9 Replies Latest reply: Apr 30, 2007 12:17 AM by Don Archibald
Frank8723 Level 1 Level 1 (0 points)
Well I had previously Mac OS 9.0.4 and my friend had the CD installation CD of Mac OS 9.2 so I booted up the computer and then installed Mac OS 9.2 but now when I boot up the Mac it just give me that error Error Type 102 and tells me to hold the shift key to turn off the extensions. I have done that But I have had no luck.

iMac G3 CRT, Mac OS 9.0.x
  • Texas Mac Man Level 8 Level 8 (46,540 points)
    Was...

    1. The CD a "home made" CD using the OS 9.2 update files downloaded from Apple.

    2. A universal/retail install CD?

    3. A CD from another model Mac? (This won't work.)

     Cheers, Tom
  • Frank8723 Level 1 Level 1 (0 points)
    Well the CD that my friend had was compatible with my iMac G3 but do you think I had to install the update firmware Mac OS 9.1 before I had it upgraded to Mac Os 9.2?
  • Texas Mac Man Level 8 Level 8 (46,540 points)
    You need to install incremental updates to get to OS 9.2. See http://docs.info.apple.com/article.html?artnum=75288

    Cheers, Tom
  • Frank8723 Level 1 Level 1 (0 points)
    Okay today I got a Mac OS 9.0.4 disk for my iMac G3 Slot Loading but I booted up and it worked and I installed it. Now again I have the same problem it tells me this

    Sorry, a system error occurred.

    error type 102
    to temporarily turn off extensions, restart and hold down the shift key.
  • Don Archibald Level 10 Level 10 (101,265 points)
    Apple KBase Article #9806 translates Error 102 as -

        102    dsOldSystem    System is too old for this ROM

    Since your iMac slot loader originally came with OS 8.6, it's hard to see how any OS 9 version would be 'too old'.

    However, that error message may be a result of an incompatible OS 9 version being installed.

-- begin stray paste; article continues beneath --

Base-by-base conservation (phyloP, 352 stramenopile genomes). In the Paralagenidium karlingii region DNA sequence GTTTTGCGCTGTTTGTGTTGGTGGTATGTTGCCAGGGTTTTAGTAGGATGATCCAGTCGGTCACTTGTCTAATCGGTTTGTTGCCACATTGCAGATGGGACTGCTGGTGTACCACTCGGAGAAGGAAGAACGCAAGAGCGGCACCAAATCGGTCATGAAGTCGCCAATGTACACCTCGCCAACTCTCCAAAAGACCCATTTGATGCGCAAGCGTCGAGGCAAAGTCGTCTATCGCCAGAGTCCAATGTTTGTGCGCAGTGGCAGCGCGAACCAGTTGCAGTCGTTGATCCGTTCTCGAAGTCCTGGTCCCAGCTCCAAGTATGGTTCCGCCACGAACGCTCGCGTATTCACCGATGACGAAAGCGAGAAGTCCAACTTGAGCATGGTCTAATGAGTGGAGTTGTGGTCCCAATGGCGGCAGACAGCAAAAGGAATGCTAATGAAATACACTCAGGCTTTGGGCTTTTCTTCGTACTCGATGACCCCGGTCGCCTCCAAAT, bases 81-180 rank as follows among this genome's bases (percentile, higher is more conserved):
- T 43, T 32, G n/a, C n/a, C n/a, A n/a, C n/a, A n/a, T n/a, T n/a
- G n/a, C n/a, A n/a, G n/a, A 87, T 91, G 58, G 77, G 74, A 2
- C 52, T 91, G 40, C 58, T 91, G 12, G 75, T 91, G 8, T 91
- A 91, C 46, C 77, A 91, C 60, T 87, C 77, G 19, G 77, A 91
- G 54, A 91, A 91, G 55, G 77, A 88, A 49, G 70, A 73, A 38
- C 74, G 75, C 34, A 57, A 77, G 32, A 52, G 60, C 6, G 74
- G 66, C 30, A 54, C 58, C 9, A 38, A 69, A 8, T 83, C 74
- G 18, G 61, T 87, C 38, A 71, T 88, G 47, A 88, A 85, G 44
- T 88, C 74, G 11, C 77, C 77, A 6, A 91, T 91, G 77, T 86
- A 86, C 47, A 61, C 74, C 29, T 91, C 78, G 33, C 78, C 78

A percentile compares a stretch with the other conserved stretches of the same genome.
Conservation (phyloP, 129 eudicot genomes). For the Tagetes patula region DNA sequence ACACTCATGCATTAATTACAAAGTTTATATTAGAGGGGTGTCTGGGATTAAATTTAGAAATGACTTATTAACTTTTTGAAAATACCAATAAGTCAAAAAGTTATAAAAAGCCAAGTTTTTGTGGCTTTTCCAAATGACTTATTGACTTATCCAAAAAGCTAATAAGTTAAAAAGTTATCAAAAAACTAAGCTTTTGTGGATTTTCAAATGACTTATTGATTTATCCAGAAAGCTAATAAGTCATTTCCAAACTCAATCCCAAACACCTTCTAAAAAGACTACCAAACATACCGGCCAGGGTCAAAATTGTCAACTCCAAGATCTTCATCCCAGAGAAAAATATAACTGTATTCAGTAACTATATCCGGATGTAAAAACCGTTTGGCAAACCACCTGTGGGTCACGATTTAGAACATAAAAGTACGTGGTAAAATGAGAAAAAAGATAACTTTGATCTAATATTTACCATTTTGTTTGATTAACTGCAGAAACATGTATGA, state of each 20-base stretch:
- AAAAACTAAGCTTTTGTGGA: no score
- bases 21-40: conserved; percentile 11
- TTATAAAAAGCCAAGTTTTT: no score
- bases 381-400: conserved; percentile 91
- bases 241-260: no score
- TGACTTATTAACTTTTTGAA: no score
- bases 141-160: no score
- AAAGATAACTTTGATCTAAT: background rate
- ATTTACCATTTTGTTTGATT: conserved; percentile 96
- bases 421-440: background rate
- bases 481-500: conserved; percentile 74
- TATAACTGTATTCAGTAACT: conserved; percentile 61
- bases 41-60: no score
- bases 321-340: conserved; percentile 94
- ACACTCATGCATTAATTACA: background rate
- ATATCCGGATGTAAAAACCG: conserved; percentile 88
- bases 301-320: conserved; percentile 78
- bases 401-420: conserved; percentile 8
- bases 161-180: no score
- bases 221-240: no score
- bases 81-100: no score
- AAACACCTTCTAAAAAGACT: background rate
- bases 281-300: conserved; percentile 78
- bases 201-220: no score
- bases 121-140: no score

Since your imac originally came with OS 8.6, you should use only retail OS 9 Install CDs (white label, gold 9). Those with gray labels and a model name on the label are model-specific, and may not have files compatible with your machine. You can't trust the ability of the CD to boot the Mac - the OS installer does not use files from the System Folder on the CD.

    Suggest you get hold of a retail OS 9 install CD. Specifically, if you want to end up at OS 9.2.1 or OS 9.2.2, get a retail OS 9.2.1 Install CD.
  • Frank8723 Level 1 Level 1 (0 points)
    Alright I have fixed my problem Don Archibald
    I just couldn't find the Restore function on the Mac OS 9.2.2 CD. Well I was looking around the apple web site and I found out how to do the Restore and now I have it all upgraded and ready to install Panther or Tiger. By the way what would you recomemnd better?
  • Don Archibald Level 10 Level 10 (101,265 points)
    Hi, Frank8723 -

    What is the processor (machine) speed of your iMac?

    How much RAM is in it?

    How large is the hard drive, and how much free space is on it?
  • Frank8723 Level 1 Level 1 (0 points)
    Hi, Frank8723 -

    What is the processor (machine) speed of your iMac?

    How much RAM is in it?

    How large is the hard drive, and how much free space
    is on it?


    The Processor is PowerPC G3 Machine Speed 400MHz

    RAM = 192 MB

    Not sure but the Hard Drive is around 10 to 20 gigs
  • Don Archibald Level 10 Level 10 (101,265 points)
    Hi, Frank8723 -

    Your iMac (Slot Loading) model is rated by Apple as suitable for either Panther or Tiger.

    However, it is at the low end of acceptable models for Tiger; and your machine speed is probably a bit low to get the best out of Tiger.

    More to the point, Tiger requires 256MB RAM as a bare-bones minimum; a more realistic minimum is twice that, 512MB. Since your machine has but 192MB RAM right now, Tiger will not install on it at all. You can increase the RAM in the machine - it can hold up to 1.0GB of RAM.

    Panther requires a minimum of 128MB RAM to install; again, twice that is a more realistic minimum.

    Recommendation - Panther (OSX 10.3) is probably a better choice than Tiger (OSX 10.4) for your machine.

    In either case, plan on having about 8GB of free space on the drive before installing OSX (in addition to install space, OSX runs best when it has about 5GB or more free space left over).

    Important - be sure you have updated the firmware in your machine before even trying to boot it to OSX, including OSX on an install CD. You can obtain any needed firmware update from either of these Apple KBase articles -
    Article #58174 - iMac: When to Install Available Updaters
    Article #86117 - Firmware Updates

    Be sure that you acquire a retail package for OSX, and not a model-specific one.